King Richard III Found After 500 Years
Today archaeologists confirmed that a skeleton found under a parking lot in Leicester, England last year is that of Richard III of Shakespeare fame. Richard III was King of England from 1483 until his death in 1485 during the War of the Roses’ Battle of Bosworth Field.
The discovery of the bones was made last September when archaeologists used ground-penetrating radar to locate the site of the former priory where the king was presumed to be interred. In September there was much speculation that these were the remains of Richard III. Archaeologists confirmed that the skeleton was of a man in his late 20s to early 30s and had a diet characteristic of an elite lifestyle. Furthermore, injuries to the bones, including a fatal blow to the head, were consistent to those mentioned in historical accounts of Richard III’s death. The bones also indicated that the individual had curvature of the spine, known as scoliosis, which would have caused the hunchback appearance infamously characteristic of Shakespeare's portrayal of the king. Radiocarbon dates from two rib bones yielded dates of 1455-1540, but confirmation “beyond reasonable doubt” that these remains belonged to Richard III came today when it was revealed that the results of DNA testing on modern-day descendants of Richard III matched the bones.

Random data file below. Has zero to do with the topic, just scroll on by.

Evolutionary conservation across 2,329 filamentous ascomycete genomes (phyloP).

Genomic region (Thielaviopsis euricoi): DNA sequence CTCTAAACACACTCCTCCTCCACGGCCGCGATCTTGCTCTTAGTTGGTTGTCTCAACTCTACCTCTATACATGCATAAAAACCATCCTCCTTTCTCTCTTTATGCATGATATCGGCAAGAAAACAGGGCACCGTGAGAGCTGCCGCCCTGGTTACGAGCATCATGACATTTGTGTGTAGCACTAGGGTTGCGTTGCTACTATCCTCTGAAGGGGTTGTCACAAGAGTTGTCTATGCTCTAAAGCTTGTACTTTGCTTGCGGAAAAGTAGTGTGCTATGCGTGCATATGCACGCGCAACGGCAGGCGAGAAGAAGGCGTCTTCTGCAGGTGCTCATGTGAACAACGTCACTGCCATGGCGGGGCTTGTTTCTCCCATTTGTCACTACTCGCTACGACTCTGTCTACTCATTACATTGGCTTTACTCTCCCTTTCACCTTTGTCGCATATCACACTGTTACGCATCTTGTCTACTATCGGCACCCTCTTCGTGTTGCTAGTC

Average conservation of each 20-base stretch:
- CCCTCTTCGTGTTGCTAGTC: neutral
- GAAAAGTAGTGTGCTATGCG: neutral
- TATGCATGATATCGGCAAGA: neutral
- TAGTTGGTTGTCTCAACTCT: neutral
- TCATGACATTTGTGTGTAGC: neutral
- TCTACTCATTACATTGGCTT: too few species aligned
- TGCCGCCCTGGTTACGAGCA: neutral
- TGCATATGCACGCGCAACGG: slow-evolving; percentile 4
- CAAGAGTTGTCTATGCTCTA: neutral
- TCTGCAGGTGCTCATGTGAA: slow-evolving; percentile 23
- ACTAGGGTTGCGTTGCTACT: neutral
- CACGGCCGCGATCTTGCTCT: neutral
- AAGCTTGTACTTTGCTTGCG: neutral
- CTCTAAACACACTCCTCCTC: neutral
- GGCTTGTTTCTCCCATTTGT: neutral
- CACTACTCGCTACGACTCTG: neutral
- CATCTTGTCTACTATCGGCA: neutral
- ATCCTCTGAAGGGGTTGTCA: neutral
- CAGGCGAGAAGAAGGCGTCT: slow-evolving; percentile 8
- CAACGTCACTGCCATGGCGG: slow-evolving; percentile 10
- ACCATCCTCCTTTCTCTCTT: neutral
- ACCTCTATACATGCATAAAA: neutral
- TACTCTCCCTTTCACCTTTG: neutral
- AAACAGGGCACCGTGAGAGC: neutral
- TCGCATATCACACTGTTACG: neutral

The remains will be reburied in Leicester Cathedral.
"An honest tale speeds best, being plainly told". Richard III Quote (Act IV, Scene IV).
Read more about the findings here: